This past Monday (June 16), three young ladies, early 20s, casually dressed and looking a tad frazzled, walked into a local restaurant and were seated at a booth just across the aisle from me.
It was early morning, and judging from their attire and accents, my initial guess was they were out-of-towner “Roonies” who had attended, and were returning home from, the 2014 Bonnaroo Music & Arts Festival held June 12-15 in Manchester.
Though I didn’t attend the 2014 Bonnaroo Festival (never have attended one, for that matter), seeing these three gals caused me to go back in time approximately 40 years, and the reason was Sir Elton John. He was the headliner/closing act for the 2014 Bonnaroo Festival. A quote from renowned “Post” music writer & critic Travis Swann:
“Elton John brought the party as well for his first American festival appearance. After this amount of time, one would think he had been in a position such as this before, but Sir Elton was on his A-game performing tracks from “Goodbye Yellow Brick Road” and also brought out fellow piano man Ben Folds.”
Here’s the “back story” for my time travel as it relates to Sir Elton John and Bonnaroo:
It was spring 1974, and I was a sophomore at MTSU. Having opened in late 1972, Murphy Center (short for Charles M. Murphy Athletic Center) had replaced the old Alumni Gym as MTSU’s main athletic department building, as well as serving as a venue at which to hold major music concerts and other events that drew throngs of spectators.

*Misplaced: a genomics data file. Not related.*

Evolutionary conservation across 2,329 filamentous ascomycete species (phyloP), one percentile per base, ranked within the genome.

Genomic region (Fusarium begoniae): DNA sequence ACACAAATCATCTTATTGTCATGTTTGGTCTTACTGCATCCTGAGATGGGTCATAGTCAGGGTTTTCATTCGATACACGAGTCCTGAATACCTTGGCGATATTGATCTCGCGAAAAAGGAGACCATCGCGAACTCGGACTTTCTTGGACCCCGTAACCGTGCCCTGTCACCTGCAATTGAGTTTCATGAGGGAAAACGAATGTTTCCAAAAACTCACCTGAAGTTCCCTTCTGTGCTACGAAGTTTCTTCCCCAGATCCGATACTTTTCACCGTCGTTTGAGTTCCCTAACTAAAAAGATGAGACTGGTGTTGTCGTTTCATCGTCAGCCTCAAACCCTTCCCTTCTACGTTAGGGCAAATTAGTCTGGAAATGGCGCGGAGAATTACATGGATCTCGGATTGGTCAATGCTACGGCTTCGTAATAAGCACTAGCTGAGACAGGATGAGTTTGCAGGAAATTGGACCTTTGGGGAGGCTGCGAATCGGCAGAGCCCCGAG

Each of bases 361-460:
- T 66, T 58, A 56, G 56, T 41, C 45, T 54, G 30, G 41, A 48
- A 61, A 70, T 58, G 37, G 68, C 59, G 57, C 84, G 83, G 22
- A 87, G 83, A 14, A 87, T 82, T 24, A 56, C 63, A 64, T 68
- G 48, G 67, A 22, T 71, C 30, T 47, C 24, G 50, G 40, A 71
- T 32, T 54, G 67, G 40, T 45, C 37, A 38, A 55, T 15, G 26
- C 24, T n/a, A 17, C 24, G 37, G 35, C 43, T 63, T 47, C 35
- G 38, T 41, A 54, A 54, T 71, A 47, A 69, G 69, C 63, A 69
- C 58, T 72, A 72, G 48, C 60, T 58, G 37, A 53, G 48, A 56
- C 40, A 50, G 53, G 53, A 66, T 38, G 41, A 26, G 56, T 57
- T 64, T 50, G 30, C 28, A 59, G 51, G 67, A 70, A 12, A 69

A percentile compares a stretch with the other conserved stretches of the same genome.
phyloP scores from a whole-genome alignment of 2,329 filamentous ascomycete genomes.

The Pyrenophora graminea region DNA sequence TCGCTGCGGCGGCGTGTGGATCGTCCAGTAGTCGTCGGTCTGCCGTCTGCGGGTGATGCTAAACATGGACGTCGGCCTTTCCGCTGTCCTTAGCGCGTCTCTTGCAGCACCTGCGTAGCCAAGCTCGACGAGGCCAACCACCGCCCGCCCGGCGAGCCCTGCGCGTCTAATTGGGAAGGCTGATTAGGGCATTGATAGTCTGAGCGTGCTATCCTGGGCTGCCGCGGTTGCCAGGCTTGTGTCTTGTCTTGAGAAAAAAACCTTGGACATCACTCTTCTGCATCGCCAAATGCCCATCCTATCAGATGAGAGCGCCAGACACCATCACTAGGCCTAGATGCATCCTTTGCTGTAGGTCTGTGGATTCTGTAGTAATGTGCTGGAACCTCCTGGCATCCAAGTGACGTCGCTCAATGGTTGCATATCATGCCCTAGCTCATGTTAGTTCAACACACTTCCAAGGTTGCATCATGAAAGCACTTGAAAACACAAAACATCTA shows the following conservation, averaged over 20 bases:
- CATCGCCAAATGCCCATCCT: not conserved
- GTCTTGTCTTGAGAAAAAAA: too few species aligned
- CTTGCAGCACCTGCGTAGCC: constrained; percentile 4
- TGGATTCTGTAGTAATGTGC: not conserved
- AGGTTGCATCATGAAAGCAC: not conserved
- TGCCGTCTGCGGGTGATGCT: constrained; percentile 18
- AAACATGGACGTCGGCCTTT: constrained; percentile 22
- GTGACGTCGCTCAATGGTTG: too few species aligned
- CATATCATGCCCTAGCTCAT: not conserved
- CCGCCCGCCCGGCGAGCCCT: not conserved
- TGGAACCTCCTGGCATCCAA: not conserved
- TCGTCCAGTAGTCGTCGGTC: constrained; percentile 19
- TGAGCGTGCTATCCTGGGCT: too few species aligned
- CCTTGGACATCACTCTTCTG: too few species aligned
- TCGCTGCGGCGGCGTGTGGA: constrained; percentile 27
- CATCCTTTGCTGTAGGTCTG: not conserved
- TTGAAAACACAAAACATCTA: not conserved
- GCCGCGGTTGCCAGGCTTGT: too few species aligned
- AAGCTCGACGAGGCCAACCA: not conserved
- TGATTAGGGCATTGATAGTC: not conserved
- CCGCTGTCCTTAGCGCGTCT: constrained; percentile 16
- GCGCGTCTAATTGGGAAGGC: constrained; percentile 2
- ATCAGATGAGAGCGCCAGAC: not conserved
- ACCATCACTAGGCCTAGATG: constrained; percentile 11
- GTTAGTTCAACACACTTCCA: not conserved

Luckily for me, as of spring 1974, Elton John (not yet “Sir” Elton, hadn’t been knighted by the Queen) was in the middle of his original. Goodbye Yellow Brick Road tour, and Murphy Center, in Murfreesboro, was one of his tour stops.
With Murphy Center packed, I recall Elton taking the stage in wild sunglasses with over-sized rims that projected a revolving kaleidoscope of colors, and wearing a jumpsuit-type outfit that, best I recall, had the word “Hercules” embroidered on it.
Taking a seat at his Grand Piano (maybe a Baby Grand), Elton was casually talking to the audience, and before you knew it . . . BAM . . . he was in the middle of his hit song “Elderberry Wine,” his top-notch band of Davey Johnstone on lead guitar, Dee Murray on bass and Nigel Olsson on drums backing him up.
In promotional sync with his tour theme, Elton performed many hits from his “Goodbye Yellow Brick Road” album, among them: “Goodbye Yellow Brick Road,” “Bennie and the Jets,” “Candle in the Wind,” “Funeral for a Friend,” etc.
However, the highlight for me was when Elton John returned to the stage for an encore and shook the rafters of Murphy Center with a blistering version of “Saturday Night’s Alright for Fighting”!
As I’ve stated before, Elton John’s performance that 1974 night at Murphy Center was as good as any — if not the best — concert I’ve ever attended. … Priceless!
Now back to the three “Roonie” gals at the restaurant:
As the gals ate and talked, I eavesdropped a bit and listened to them rehash the previous three days. One said something about “getting too drunk” one day, and that “Jack White jammed, man!” Still, another one said she “really dug” Sir Elton John’s closing performance.
Then . . . now listen to this . . . the third member of this female triad, who never commented on the music at all, came off with something along the lines of, “I would’ve given anything to have gotten a ‘selfie’ with Kim Kardashian,” who, in fact, was at the 2014 Bonnaroo Festival to support rapper-husband Kanye West, who performed.
It hit me like a ton of bricks! I silently asked myself, how do you interfuse the music of Elton John and a “selfie” with Kim Kardashian?
Answer: New age, new ideas, new people, things change over time.
Though I’ll never say “goodbye” to the Yellow Brick Road, I would say “hello” to Kim Kardashian.